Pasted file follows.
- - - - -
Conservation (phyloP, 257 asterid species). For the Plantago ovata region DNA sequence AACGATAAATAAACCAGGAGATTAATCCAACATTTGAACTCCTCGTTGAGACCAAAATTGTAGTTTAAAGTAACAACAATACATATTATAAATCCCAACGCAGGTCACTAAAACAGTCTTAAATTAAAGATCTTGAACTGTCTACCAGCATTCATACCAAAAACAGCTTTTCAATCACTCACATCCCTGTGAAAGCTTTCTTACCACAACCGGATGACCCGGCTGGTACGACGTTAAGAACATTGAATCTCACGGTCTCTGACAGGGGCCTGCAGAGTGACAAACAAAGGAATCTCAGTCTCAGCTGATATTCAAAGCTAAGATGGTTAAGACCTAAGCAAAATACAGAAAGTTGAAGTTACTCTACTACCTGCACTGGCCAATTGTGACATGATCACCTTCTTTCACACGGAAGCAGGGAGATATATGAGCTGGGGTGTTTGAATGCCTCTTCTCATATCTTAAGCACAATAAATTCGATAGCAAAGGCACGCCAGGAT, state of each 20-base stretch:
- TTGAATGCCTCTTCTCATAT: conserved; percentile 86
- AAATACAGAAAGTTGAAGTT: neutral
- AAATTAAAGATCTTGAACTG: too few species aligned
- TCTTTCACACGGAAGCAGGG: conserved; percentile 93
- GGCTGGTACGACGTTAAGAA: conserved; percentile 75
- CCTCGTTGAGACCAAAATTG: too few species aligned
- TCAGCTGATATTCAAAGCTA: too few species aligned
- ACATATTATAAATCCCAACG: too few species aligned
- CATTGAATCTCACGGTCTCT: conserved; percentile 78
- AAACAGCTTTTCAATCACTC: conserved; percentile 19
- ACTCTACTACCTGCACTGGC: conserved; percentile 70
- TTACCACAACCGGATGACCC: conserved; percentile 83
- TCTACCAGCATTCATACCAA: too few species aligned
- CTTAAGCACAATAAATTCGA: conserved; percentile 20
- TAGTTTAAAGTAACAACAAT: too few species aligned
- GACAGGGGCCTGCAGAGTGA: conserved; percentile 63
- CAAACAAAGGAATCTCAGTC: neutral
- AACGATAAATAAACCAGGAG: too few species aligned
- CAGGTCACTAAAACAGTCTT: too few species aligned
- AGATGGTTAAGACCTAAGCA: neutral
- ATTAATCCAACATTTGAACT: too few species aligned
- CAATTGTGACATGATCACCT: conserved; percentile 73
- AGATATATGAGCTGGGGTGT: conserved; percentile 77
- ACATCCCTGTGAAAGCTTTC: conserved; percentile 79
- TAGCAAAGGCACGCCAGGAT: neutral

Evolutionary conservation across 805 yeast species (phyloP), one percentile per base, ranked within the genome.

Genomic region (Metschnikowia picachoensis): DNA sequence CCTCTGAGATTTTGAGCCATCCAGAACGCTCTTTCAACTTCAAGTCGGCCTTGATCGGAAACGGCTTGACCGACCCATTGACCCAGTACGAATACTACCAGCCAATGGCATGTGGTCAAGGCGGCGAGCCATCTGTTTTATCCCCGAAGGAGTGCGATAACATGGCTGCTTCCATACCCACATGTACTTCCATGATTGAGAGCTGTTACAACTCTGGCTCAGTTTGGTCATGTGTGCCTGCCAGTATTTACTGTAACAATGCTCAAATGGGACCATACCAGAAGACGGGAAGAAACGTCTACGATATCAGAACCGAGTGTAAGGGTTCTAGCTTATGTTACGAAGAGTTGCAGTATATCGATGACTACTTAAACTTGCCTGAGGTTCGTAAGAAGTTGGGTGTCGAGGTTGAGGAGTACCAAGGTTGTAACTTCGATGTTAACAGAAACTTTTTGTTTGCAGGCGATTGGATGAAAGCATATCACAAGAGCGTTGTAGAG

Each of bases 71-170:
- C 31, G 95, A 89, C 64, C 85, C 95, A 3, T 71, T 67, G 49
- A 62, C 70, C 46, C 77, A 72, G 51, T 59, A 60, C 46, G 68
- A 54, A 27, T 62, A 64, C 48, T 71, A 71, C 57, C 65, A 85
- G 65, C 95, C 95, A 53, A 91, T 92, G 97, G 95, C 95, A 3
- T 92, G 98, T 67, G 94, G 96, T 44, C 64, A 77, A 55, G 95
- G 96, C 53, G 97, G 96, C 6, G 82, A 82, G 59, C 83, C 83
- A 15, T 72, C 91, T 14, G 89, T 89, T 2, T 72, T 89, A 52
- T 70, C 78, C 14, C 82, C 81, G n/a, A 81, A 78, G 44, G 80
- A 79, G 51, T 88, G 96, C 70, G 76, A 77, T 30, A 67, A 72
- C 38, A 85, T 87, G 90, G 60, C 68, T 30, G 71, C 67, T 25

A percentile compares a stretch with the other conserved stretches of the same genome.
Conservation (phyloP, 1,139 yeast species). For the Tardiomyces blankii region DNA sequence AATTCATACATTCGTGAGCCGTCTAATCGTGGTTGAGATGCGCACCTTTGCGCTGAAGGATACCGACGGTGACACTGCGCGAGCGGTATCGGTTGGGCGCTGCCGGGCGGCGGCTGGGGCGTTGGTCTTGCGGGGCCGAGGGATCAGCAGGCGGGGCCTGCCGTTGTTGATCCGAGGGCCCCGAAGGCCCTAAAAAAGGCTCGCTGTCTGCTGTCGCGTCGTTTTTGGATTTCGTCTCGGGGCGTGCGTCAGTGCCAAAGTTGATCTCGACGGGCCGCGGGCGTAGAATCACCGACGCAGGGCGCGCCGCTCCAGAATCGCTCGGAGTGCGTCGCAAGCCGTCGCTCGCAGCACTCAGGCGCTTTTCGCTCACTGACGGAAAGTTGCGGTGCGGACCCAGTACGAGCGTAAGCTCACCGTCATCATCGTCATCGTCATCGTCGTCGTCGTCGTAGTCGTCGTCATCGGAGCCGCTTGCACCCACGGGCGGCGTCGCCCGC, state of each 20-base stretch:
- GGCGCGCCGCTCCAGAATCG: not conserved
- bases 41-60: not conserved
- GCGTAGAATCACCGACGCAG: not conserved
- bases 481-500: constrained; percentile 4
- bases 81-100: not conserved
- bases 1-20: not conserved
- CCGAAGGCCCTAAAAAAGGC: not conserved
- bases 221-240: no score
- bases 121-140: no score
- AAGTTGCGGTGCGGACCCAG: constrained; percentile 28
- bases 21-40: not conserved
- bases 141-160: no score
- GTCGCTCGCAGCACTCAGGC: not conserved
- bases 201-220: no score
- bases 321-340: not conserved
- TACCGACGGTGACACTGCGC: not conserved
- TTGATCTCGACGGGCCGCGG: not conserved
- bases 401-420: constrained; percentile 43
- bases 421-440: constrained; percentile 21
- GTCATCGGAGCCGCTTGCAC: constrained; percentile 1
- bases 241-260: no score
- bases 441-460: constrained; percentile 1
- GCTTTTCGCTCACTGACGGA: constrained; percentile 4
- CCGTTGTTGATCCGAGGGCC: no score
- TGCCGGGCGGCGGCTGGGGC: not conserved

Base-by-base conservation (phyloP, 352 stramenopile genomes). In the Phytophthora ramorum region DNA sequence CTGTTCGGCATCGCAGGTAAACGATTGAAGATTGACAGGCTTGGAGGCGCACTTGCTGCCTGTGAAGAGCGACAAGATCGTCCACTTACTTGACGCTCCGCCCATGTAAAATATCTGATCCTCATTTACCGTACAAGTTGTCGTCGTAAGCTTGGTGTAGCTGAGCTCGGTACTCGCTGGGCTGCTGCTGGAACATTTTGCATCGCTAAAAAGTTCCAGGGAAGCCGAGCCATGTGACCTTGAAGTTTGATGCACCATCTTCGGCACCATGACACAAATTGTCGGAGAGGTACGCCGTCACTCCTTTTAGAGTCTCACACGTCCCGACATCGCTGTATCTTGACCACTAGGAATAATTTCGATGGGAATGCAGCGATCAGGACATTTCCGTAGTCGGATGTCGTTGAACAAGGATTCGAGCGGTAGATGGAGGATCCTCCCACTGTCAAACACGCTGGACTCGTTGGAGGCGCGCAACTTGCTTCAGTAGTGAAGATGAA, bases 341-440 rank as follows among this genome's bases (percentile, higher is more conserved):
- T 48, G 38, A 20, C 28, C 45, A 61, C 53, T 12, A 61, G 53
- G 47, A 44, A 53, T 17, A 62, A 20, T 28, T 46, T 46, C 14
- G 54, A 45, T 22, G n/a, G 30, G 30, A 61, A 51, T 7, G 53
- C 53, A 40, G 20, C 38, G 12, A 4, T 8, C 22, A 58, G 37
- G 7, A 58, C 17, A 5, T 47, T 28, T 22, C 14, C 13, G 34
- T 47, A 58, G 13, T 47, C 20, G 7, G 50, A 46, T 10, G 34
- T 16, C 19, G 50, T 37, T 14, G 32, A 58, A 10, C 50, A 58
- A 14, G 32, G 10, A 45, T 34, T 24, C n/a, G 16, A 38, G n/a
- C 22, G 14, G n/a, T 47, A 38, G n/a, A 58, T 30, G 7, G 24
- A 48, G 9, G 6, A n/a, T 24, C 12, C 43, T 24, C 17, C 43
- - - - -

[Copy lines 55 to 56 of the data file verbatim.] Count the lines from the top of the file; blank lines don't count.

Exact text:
- bases 201-220: no score
- bases 321-340: not conserved